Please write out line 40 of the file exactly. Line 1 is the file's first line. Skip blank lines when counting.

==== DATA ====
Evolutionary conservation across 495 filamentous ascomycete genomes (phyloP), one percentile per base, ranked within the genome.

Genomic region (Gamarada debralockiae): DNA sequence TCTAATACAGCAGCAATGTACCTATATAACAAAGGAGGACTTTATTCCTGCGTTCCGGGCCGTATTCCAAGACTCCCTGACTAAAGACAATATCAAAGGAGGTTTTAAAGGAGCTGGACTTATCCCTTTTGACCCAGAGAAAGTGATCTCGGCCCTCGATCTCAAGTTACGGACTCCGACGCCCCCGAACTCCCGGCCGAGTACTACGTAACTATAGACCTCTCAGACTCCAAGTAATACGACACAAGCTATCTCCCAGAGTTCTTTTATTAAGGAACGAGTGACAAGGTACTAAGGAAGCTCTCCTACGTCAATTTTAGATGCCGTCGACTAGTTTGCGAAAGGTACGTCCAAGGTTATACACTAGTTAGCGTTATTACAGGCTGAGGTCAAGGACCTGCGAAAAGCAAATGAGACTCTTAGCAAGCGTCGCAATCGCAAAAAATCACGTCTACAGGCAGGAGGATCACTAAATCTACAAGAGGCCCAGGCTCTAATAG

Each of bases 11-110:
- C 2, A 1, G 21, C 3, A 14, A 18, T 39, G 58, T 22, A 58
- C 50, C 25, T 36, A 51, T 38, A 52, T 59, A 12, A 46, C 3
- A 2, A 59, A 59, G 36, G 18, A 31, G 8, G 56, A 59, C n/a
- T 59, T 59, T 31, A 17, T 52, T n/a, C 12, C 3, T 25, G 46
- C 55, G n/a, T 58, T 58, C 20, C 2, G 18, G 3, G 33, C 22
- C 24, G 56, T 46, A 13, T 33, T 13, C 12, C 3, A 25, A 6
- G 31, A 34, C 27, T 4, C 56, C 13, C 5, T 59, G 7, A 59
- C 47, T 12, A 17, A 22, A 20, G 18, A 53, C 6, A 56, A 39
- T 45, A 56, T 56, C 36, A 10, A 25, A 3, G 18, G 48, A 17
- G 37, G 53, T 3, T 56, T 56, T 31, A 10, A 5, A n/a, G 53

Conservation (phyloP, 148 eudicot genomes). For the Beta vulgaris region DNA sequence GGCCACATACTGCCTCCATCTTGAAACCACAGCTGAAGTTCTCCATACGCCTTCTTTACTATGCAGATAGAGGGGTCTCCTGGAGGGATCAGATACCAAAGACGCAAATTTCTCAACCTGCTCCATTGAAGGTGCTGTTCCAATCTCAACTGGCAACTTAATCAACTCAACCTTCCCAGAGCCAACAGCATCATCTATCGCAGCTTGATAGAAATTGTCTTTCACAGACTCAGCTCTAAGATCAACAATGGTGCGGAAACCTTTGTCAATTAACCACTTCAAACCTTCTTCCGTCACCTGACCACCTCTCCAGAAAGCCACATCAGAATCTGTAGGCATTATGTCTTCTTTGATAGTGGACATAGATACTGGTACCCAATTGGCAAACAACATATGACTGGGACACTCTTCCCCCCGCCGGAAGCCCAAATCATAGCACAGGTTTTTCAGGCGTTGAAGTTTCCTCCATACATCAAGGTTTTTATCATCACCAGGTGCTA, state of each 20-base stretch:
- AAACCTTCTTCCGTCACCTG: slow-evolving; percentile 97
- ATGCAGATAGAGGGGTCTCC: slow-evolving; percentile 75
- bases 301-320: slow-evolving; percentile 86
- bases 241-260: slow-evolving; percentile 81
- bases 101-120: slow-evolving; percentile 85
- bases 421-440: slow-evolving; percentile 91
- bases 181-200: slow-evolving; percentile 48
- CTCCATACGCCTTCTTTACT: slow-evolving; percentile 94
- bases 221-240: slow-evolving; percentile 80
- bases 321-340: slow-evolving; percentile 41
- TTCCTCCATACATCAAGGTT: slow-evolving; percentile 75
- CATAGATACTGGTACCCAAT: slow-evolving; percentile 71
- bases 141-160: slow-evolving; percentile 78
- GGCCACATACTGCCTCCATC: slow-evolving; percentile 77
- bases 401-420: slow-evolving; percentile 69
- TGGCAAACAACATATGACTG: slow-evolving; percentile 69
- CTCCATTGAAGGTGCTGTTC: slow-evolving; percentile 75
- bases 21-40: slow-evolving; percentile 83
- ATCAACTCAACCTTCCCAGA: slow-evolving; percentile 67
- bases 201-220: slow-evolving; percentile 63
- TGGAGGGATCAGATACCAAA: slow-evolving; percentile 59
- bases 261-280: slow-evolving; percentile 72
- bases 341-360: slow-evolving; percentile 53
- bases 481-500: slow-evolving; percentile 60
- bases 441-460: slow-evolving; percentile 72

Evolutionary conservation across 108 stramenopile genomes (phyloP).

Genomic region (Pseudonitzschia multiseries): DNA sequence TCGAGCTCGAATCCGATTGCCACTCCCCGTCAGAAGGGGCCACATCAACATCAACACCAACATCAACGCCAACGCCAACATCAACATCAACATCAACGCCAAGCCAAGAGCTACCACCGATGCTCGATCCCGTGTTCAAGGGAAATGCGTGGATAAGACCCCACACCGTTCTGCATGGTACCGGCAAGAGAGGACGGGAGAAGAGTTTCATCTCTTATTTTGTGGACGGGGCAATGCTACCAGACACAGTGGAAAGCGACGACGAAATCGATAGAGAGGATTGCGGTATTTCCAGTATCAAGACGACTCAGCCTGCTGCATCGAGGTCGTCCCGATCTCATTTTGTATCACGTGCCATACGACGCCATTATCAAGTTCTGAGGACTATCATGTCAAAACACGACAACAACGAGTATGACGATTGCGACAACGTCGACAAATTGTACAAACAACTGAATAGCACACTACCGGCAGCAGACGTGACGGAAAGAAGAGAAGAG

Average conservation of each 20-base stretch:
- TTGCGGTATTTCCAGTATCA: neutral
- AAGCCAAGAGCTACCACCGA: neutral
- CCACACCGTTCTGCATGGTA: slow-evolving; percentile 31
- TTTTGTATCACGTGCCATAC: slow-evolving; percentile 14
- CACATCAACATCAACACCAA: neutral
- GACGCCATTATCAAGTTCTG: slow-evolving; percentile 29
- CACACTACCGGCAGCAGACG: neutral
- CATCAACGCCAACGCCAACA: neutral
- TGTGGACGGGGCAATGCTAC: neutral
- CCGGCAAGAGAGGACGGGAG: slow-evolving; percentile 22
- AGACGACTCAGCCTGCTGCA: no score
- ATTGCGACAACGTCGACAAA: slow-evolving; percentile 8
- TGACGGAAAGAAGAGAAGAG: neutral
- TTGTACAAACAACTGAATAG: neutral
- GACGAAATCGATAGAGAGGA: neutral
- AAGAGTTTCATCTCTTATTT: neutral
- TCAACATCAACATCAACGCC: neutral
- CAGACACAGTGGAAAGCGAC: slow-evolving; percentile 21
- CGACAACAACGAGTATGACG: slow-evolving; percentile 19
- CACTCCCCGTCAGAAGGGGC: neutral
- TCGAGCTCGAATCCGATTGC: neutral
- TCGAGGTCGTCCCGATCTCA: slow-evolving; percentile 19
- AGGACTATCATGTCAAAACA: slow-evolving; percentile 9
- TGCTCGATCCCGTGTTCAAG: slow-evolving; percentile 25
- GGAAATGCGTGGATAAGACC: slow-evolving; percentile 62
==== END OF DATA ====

Evolutionary conservation across 108 stramenopile genomes (phyloP).